“In The Studio With The Melvins”
Written by Jason Reed
July 6, 2017
Over the years I’ve had the pleasure of seeing the Melvins perform live (see concert review from earlier in the year here) and even got to interview Buzz Osbourne next to the infamous (and unapologetically unhygienic) “Bubble Gum Alley” in San Luis Obispo (see here). Few bands can consistently command a comparable number of sold-out crowds while garnering the repeated critical acclaim (and ongoing street cred) that these guys do. Their momentum and power only seem to be growing (perhaps it has something to do with Buzz’s frequently worn mystical Gargamel-esque robe that might be imbuing them with some supernatural cosmic mojo?!). Whatever the pragmatic or metaphysical explanation, there’s no indication that the band’s creative energy has yet to reach its inevitable zenith.
2017 has been a big, big year for the band. February saw Buzz Osborne and Dale Crover riding the wave of critical acclaim for their work in the band Crystal Fairy. March saw the re-release of the Melvins’ 1992 solo albums while May and June saw Dale and Stephen touring extensively with Red Kross. Despite Buzz and Dale’s original intentions to tour with Crystal Fairy in Spring things didn’t quite pan out. But from this missed opportunity came something potentially more glorious: a new Melvins album and an extensive Summer tour! In fact, their new album (entitled “A Walk With Love and Death”) drops tomorrow and is historic in their discography for being the first ever double album they’ve released.
It was with these exciting and copious developments at hand that we had the chance to recently sit down with the band in their recording studio for an in-depth interview discussing, amongst other topics, their creative process, collaborations, golfing with Danger Ehren from Jackass, and Mackie Osborne‘s ongoing artistic contributions to the band.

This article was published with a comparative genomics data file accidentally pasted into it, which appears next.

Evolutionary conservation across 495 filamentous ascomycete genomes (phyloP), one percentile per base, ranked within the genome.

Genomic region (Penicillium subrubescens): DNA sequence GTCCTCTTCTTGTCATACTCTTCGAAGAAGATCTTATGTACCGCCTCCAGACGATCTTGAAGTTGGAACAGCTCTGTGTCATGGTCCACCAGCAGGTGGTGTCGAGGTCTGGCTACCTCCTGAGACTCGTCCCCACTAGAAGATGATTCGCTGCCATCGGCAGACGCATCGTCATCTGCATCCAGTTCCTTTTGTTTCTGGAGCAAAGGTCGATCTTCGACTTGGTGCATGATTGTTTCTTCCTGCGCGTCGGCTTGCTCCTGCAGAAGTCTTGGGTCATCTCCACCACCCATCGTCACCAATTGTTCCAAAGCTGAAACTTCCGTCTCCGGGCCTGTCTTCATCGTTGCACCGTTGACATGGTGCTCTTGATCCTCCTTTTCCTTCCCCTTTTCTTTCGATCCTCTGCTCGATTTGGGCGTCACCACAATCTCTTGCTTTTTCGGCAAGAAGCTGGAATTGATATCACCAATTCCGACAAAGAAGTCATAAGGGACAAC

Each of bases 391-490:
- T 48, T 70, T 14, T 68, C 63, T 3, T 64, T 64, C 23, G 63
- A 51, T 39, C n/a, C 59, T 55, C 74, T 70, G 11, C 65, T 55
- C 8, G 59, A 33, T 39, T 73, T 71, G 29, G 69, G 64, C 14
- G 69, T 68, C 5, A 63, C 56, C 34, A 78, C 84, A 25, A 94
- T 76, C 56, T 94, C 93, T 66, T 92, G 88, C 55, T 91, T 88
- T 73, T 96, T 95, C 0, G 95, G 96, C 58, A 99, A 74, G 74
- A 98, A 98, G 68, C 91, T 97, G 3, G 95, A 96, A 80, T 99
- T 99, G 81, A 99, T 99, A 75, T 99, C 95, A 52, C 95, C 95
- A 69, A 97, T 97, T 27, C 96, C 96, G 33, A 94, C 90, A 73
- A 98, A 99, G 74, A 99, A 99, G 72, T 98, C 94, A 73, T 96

After the interview I had the chance of hanging out in their studio and talking with their recording engineer Toshi Kasai, who debuted a couple impressive rough cuts for me off of their new album. Toshi shared insights into both digital and analog recording techniques he’s used with the band. As I gazed in wide-eyed amazement at a rack of various guitar pedals and synthesizers, I witnessed something unique that caught my eye: a modified Speak & Math (the bastard cousin of the widely popular Speak & Spell) that would have made even E.T. envious.
Toshi explained the unique modulated sound that can emanate from this archaic children’s toy and showed me some other fascinating tools in the Melvin’s equipment arsenal. If the Melvins ever plan on putting a Neil Diamond cover album, I can only hope that they can use this magical piece of 80’s technology on their hardcore yet heartfelt rendition of “Heartlight.” If there’s one thing I’ve learned from this band, it is that in the the surreal, far-out parallel dimension that they adeptly traverse, anything is possible. Never say never.
For more information about the new album and tour check out themelvins.net.